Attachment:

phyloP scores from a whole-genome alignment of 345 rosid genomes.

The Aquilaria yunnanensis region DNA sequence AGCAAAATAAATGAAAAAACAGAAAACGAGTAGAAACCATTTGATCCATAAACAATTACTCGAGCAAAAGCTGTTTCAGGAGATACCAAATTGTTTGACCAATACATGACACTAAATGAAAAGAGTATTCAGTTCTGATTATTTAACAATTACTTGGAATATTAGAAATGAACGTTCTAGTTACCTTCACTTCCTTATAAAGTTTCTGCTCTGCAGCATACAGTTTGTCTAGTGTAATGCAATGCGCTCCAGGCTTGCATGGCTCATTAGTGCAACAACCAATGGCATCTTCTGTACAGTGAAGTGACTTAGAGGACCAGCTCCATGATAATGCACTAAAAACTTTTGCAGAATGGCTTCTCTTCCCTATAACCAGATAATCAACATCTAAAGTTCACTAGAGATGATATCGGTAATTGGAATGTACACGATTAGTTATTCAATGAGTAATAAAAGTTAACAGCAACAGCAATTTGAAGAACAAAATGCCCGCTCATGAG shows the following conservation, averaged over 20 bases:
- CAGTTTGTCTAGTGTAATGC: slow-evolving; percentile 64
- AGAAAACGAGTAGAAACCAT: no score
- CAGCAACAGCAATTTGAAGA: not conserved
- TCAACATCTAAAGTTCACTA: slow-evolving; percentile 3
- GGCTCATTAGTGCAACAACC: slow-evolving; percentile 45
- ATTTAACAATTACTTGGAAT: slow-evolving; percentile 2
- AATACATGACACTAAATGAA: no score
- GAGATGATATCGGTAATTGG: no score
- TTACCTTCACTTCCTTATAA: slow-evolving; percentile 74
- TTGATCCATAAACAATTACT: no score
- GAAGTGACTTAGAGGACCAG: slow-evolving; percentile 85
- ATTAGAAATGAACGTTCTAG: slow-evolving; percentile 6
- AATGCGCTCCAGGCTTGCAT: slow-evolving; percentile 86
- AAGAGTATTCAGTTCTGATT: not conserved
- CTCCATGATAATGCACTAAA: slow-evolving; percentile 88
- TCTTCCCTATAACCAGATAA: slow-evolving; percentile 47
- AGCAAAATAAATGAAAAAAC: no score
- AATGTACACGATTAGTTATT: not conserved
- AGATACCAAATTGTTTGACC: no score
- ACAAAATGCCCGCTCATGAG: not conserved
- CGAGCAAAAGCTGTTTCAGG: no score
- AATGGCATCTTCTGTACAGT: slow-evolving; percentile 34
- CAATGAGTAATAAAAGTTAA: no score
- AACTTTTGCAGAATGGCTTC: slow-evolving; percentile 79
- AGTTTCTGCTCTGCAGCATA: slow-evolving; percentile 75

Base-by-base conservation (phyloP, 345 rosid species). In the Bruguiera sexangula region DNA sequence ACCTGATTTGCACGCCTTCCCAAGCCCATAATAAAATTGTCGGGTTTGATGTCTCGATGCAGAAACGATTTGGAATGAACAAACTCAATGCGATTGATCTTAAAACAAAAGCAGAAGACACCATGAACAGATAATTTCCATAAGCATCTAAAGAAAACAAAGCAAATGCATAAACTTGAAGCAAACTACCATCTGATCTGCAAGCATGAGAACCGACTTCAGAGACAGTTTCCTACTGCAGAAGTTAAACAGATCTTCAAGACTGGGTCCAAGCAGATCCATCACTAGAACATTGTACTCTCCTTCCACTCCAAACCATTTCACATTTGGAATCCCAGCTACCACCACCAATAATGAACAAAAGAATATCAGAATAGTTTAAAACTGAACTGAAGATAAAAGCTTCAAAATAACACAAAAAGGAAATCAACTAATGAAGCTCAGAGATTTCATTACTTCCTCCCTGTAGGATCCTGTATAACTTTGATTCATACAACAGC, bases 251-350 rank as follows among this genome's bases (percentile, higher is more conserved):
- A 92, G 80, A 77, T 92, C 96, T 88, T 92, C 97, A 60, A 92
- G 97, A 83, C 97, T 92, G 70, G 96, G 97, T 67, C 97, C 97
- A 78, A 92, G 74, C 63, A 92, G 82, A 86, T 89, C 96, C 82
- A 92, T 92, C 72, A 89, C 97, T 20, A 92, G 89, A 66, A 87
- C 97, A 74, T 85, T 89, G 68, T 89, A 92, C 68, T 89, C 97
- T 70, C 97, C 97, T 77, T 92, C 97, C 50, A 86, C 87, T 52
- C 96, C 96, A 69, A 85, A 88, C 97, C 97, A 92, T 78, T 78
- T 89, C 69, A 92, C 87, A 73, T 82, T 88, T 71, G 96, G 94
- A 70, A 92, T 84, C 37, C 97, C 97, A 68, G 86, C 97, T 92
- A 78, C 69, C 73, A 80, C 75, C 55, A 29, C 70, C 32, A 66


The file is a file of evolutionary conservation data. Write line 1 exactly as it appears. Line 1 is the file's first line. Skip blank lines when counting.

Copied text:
phyloP scores from a whole-genome alignment of 345 rosid genomes.